We all hate to do it, but it happens. We quick a nail. No one can avoid it, no matter how hard we try. Dremels HELP to reduce quicking but even a dremel can get into the quick and cause bleeding, and once it happens you have to stop it. There are several options out there for products that make the bleeding stop, but I think that overwhelmingly the most popular product is Quick-Stop.
That is what I want to discuss today.
I hear all the time that Quick-Stop (QS) makes a mess and gets all over tables, dogs and the floor. I never really understood why there are so many people with problems. There are some simple things you can do to make the process of applying Quick-Stop easy and mess free.
Things to DO include:
- Using small containers of QS not really big ones is a good idea. If the small ones spill you will have less mess to clean up. I use small plastic containers that are designed for travel and transfer the QS into it for use at the tables. This makes the large container last longer as well.
- Use in dry areas. QS when wet, leaves stains and clumps up. It is hard to clean up when it gets wet. I prefer to use it in the grooming room not the bathing room because of its tendency to stain and clump when water is present. If you happen to get QS stains or a clump, the dogs foot may have to be washed off.
- Stop excessive bleeding before applying QS to the nail. I always apply pressure immediately after quicking a nail to minimize the bleeding. To do this, you place two fingers, one on top and one on the bottom, of the pad right behind the nail and press firmly. That will slow blood flow. Then, I use a paper towel to remove any excess and apply my QS. It is easier to do this if you have two people, but if you have to stop and open the QS bottle, then you resume pressure after you get the applicator ready and wipe any blood off before applying. I am pretty good at taking the top off my container with the hand that is holding the nail by holding the top and twisting the bottom. I always have the applicators where I can grab one easily, and a paper towel or washcloth on my table ready in case I need it.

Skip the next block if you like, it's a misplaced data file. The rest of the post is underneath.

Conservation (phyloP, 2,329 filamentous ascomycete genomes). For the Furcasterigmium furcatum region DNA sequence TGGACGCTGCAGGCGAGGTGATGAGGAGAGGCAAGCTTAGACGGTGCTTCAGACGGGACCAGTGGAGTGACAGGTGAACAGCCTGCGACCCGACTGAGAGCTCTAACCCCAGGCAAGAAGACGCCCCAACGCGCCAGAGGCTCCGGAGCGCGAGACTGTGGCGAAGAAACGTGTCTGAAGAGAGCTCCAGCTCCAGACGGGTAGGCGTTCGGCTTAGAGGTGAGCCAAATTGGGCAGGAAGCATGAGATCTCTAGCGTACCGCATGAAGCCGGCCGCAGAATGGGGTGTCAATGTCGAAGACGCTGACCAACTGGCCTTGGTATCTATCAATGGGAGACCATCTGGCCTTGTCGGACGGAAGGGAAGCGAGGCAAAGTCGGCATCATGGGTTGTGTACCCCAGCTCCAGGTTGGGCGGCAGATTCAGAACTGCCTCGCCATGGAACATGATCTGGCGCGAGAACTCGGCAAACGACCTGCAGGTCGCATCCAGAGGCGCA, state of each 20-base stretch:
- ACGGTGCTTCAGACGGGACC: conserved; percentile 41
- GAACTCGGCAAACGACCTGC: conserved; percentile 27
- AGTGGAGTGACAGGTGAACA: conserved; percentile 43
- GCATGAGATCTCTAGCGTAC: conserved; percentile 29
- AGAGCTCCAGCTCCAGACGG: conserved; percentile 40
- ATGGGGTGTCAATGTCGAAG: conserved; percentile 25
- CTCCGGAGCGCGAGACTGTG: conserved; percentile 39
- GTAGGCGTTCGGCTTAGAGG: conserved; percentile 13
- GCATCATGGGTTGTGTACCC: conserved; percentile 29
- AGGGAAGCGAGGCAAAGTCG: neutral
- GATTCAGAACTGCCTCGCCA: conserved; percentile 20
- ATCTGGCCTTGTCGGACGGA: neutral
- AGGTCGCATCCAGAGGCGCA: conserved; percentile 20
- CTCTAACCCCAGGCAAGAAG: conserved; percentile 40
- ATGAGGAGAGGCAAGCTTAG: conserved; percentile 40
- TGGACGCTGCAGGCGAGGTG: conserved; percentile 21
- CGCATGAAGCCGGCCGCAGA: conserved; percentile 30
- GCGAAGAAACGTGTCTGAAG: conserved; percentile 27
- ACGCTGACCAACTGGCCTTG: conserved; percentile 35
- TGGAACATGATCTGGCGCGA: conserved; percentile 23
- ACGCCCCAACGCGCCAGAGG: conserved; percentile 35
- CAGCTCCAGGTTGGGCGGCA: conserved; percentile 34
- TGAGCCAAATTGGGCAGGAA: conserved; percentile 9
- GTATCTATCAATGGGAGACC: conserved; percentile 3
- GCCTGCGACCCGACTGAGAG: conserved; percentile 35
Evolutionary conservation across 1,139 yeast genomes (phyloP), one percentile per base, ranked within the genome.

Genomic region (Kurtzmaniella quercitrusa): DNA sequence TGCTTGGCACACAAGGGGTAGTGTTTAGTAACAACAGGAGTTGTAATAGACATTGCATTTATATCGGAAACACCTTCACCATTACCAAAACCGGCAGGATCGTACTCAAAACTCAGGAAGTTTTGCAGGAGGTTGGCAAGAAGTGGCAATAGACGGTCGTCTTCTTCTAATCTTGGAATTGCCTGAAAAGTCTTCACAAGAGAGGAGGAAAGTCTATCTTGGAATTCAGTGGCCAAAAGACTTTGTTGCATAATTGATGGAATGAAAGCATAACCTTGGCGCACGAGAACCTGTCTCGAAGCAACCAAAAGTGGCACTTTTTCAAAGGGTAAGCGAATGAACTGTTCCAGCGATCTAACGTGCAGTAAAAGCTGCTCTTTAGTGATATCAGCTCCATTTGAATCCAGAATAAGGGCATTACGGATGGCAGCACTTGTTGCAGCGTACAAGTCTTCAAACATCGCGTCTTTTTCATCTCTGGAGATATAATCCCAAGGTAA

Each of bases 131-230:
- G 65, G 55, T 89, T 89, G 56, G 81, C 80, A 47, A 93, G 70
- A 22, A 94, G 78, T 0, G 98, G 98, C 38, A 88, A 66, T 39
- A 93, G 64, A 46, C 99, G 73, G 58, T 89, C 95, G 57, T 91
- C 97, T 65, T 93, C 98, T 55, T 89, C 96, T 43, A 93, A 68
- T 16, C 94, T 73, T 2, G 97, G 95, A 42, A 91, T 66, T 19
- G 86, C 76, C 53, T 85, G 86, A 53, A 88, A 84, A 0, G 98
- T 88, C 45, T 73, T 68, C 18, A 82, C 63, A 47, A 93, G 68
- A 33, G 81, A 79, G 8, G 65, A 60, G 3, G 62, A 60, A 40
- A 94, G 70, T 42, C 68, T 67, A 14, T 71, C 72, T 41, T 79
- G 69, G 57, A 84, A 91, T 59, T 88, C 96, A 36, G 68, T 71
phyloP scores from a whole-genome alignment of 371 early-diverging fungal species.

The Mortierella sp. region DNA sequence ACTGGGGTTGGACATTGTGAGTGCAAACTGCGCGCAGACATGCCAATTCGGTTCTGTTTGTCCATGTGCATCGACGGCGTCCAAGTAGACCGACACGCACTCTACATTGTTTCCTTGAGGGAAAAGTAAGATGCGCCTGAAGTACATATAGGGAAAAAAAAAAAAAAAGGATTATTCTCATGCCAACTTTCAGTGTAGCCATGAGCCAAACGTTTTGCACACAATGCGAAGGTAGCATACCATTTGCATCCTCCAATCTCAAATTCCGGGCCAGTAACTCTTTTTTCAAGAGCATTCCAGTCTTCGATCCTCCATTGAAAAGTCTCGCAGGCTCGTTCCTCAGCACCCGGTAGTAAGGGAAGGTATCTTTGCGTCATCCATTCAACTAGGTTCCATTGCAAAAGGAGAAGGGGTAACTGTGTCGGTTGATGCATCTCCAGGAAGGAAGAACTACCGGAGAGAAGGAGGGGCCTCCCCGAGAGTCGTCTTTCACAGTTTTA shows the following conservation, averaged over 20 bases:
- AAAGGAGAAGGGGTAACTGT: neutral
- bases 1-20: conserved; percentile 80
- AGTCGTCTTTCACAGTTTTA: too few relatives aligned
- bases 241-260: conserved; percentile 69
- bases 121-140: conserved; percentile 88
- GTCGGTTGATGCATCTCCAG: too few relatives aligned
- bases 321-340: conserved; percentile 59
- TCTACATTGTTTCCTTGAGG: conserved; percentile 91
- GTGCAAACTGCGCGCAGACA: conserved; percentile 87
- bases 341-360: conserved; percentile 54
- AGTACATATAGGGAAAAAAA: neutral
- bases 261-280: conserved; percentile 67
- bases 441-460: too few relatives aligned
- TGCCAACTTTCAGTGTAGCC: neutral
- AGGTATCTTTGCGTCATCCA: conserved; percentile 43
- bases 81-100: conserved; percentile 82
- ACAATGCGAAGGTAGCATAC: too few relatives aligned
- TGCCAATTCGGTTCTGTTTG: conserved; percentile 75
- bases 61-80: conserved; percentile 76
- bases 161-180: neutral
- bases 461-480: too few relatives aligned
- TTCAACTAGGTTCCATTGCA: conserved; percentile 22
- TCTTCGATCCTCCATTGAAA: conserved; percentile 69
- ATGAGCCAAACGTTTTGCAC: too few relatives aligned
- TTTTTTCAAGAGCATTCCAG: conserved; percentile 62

- Apply with a Cotton Tipped, First Aid Applicator or Q-Tip moistened and dipped in the QS, not fingers. Yes, it is easier to pinch some QS out of the bottle and apply it, but that is wasteful and messy. Too much QS is less likely to work as well as a small amount on a wet applicator. I usually stick them in my mouth to dampen them and then apply just to the bleeding tip of the nail, then hold for a minute and the bleeding is stopped with no excess present on the hair or gooped on the nail. Bottles of Kwik Stop brand say to apply with a wet Q-Tip and when I tried it one day I realized it works better. Reading directions is always a good thing! Q Tips do not work as well as these applicators do. The cotton in these is wrapped tighter onto the stick, making the process neater and faster.
- If possible buy the QS with Benzocaine. It acts as a numbing agent and antiseptic. It will help the pet feel LESS burn from the styptic.
Things you should NOT do include:
- DO NOT use on wet hair! Water and QS result in a chemical reaction that makes the styptic powder turn brown or black. If the dog is wet, and you use QS on the nails, you are likely to get it all over the hair leaving a nasty brown stain. This is almost impossible to remove. Use only on dry dogs whenever possible.
- NEVER use it on wounds. I know for a fact it burns on open scratches or cuts. It also will spread to the hair around the injury and make it really hard to remove the excess. if you HAVE to use it, on say an ear nick, the wet applicator will make the mess minimal and it works better.
- If spilled, use a dry brush or vacuum, IMMEDIATELY to get up the bulk of the powder. If allowed to get wet with mops or scrub brushes, it will stain floors, walls, tabletops...essentially everything it touches.
There are QS holders that you can pack the powder into and then stick the nail in, but I have never found those to be very effective as the QS dries out or gets sticky when I tried it. The way I am doing it now, I am using less QS and have nothing to clean up afterwards.
There is a concern from some that the moisture from the applicator will make the QS in the bottle hard or sticky. It doesn't. The tip of the applicator is slightly damp and it doesn't leave water in the bottle, since QS is attracted to the water, and coats the tip really well, leaving dry QS in the bottle. I have been doing this for a long time and never have had a problem with water getting into the bottle this way.
You can see how, even on this white dog, there is no QS On the hair, only the tip of the nail
Faster, easier and less messy! Sounds like a winner to me! Try it! You might like it!